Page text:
1. Eskimio's Avatar
    i.imgur(dot)com/R6N9V0N(dot)jpg

    My 32GB Droid Turbo (Ballistic) peaked at 141*F (~60.5*C) while turbocharging the other day while lying on my desk in 80*F ambient temperature. Previously I had seen it spike to about 125-130*F and it had worried me. Now that it has not only happened again, but it has increased in temperature, I am very worried that I may have a faulty unit. Is this normal? Or, should I take it in to be repaired/replaced?

    Any and all advice is appreciated.
    05-22-2015 02:30 PM
  2. B. Diddy's Avatar
    Welcome to Android Central! High temps are always a potential problem with fast charging. Is the phone in a case? A case might make it harder to dissipate heat, which can lead to increased temps. Try charging without the case on.
    05-23-2015 02:33 AM
  3. 88horizon5speed's Avatar
    I hear ya, mine gets to about 120 too and I don't like it. I charge in a windy window if I can or at least propped up. Never had the phone during a summer of course, maybe I'll try on too of ice cubes!...seriously lol. Heat is bad for electronics, especially the battery

    I'm telling ya the next generation phones will be cooled in some way
    05-25-2015 09:30 PM
  4. Eskimio's Avatar
    Welcome to Android Central! High temps are always a potential problem with fast charging. Is the phone in a case? A case might make it harder to dissipate heat, which can lead to increased temps. Try charging without the case on.
    No, no case. Just the ballistic rear cover.

    I hear ya, mine gets to about 120 too and I don't like it. I charge in a windy window if I can or at least propped up. Never had the phone during a summer of course, maybe I'll try on too of ice cubes!...seriously lol. Heat is bad for electronics, especially the battery

    I'm telling ya the next generation phones will be cooled in some way
    Yea, mine regularly breaks 120*F when turbocharging. The only time it ever even tries to reach that kind of temperature is if I have a thousand background processes going while I'm either streaming HQ video or playing an HD video game.
    05-26-2015 07:58 AM
  5. Rukbat's Avatar
    First, the higher the ambient temperature, the higher the temperature of any electronics running in it.

    Second, QualCom "turbo charge" is really a normal 1C charge. (A "normal" phone charge is around 0.3C.) A battery should't overheat at 1C (charging at the capacity of the battery - so a 2550mAh battery would be "turbo charging" at 2.55 Amps). The phone should be under warranty, so take advantage of it, before the battery goes into thermal runaway on a warm day, and you watch your phone turn into a puddle of molten plastic.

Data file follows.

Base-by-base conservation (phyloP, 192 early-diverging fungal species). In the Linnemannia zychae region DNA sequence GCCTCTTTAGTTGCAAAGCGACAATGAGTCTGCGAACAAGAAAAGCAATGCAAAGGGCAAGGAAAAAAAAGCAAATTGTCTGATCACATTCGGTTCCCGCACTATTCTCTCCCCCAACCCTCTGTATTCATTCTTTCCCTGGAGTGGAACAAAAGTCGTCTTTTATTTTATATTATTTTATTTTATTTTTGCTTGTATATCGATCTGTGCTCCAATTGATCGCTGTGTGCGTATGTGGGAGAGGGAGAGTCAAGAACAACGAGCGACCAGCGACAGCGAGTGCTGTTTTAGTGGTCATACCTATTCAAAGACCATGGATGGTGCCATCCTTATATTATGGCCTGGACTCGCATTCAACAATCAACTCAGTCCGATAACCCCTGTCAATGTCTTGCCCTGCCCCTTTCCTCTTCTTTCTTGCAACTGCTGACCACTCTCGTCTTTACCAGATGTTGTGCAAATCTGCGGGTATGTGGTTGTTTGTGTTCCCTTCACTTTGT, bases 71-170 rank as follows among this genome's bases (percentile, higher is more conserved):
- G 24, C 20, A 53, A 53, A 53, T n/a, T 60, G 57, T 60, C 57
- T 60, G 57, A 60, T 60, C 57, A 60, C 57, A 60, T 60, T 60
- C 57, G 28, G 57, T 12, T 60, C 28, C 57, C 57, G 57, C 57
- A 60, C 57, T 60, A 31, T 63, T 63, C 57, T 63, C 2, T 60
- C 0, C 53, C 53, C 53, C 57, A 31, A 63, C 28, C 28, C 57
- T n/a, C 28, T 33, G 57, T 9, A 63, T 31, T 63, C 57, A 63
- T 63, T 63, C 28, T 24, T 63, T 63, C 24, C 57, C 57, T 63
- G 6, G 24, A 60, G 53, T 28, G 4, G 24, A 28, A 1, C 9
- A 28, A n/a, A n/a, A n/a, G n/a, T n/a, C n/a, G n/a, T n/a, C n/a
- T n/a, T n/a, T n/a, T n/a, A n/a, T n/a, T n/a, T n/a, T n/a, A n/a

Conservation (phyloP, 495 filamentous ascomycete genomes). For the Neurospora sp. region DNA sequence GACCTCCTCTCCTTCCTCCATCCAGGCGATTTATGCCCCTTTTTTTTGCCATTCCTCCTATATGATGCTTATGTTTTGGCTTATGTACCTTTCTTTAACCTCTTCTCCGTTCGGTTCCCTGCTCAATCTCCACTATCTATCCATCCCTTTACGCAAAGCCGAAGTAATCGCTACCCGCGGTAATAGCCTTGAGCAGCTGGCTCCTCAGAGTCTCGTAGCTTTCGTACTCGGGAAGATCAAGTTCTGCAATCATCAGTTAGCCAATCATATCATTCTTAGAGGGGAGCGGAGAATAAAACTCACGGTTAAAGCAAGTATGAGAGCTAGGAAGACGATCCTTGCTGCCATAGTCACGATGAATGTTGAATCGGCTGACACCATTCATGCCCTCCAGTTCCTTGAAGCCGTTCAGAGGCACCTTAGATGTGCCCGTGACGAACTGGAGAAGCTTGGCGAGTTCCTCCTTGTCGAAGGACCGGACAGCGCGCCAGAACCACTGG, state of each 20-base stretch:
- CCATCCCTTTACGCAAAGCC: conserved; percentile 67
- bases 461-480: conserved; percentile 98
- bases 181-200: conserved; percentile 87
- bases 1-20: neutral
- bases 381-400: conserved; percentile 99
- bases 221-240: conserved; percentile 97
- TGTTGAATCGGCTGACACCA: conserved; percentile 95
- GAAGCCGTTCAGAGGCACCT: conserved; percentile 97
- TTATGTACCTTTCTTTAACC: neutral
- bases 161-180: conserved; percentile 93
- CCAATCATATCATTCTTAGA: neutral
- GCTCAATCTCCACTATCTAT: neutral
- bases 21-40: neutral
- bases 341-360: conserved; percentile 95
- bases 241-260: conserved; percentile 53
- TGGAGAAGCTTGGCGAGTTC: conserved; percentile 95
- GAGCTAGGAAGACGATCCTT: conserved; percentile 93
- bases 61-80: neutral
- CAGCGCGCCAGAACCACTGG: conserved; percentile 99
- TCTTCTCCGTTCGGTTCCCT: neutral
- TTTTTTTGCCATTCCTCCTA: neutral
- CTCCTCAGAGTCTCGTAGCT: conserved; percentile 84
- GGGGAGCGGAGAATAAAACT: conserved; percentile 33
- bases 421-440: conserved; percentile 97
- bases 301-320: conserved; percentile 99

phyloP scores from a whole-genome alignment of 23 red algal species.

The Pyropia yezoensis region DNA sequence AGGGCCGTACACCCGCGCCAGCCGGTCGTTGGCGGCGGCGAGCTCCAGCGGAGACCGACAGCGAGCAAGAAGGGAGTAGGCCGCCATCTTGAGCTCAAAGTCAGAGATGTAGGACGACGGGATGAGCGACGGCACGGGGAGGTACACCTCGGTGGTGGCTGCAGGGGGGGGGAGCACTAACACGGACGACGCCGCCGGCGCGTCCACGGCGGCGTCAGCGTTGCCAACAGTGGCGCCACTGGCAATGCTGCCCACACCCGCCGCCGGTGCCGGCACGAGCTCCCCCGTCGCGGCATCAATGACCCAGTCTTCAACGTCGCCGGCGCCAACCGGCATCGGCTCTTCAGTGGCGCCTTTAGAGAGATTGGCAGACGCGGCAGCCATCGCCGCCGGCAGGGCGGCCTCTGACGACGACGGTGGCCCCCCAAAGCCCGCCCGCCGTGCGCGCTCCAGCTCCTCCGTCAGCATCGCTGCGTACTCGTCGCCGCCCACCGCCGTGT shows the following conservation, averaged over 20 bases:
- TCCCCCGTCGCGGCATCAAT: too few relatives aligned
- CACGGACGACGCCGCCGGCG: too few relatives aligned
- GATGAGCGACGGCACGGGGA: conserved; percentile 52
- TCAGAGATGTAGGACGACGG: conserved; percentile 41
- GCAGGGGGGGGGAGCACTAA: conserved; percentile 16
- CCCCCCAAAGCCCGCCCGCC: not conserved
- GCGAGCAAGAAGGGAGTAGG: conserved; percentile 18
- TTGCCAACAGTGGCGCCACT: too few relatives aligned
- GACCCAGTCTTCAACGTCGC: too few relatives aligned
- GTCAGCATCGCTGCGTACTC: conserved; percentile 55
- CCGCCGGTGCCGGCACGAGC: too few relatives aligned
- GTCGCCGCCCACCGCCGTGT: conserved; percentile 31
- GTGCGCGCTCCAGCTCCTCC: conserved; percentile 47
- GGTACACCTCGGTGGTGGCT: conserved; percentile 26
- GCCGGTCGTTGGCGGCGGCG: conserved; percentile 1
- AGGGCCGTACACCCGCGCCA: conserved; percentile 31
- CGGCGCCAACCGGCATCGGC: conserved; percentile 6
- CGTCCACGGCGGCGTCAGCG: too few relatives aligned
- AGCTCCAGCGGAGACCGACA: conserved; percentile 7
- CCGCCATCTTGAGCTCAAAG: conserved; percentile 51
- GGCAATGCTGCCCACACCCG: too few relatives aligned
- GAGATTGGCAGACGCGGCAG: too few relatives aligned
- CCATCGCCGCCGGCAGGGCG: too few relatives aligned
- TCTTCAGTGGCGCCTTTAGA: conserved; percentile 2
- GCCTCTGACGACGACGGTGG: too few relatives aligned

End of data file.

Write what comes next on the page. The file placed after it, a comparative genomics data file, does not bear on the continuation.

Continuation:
05-26-2015 08:20 AM
  6. RETG's Avatar
    Wow, 120 F will melt the phone? Guess I better stay out of Death Valley or even Phoenix.
    05-26-2015 11:55 AM
  7. B. Diddy's Avatar
    Just being at an ambient temperature of 120 F for a several minutes won't melt the phone in itself. But the problem is that if the phone can't radiate off the excess heat faster than it's being generated, then the temperature can keep rising, which starts to feed on itself, leading to the thermal runaway that Rukbat was referring to. So if you combine an unusually hot battery, continued heat generation (either by excess CPU usage or rapid charging), and the inability to radiate that heat off (due to high ambient temps or too much insulation from a case), then your risk goes up.

    Check the manual--it will often advise against usage in high temperatures. The Droid Turbo manual recommends against operating the phone in temperatures above 140 F, but also recommends against charging in temps above 113 F (pg 62).
    Toes Up likes this.
    05-26-2015 03:21 PM
  8. I800C0LLECT's Avatar
    This seems like paranoia. There are software failsafes that will throttle the phone. I would imagine that the battery will force stop a charge too. I've witnessed other phones do this so there's no reason to get scared. Leaving my g2 in the passenger seat catching direct sunlight while driving and charging would cause the battery to overheat and stop charging. It wasn't just really warm... My wife's Samsung and an old nexus and an HTC have done the same.

    I think runaway batteries and other issues come into play as you approach 300 Fahrenheit... I'm sure there's a place to read up on that
    05-27-2015 12:16 AM
  9. B. Diddy's Avatar
    I wouldn't call it flat-out paranoia. There is some risk, so it doesn't hurt to take some precautions. Here's a good place to get some information: Lithium-ion Safety Concerns – Battery University
    05-27-2015 02:31 AM
  10. I800C0LLECT's Avatar
    I might have used the wrong word. I guess I just feel it's misplaced anxiety that could be Google searched. But overall, 140F isn't anything crazy for electronics
    05-27-2015 02:43 AM

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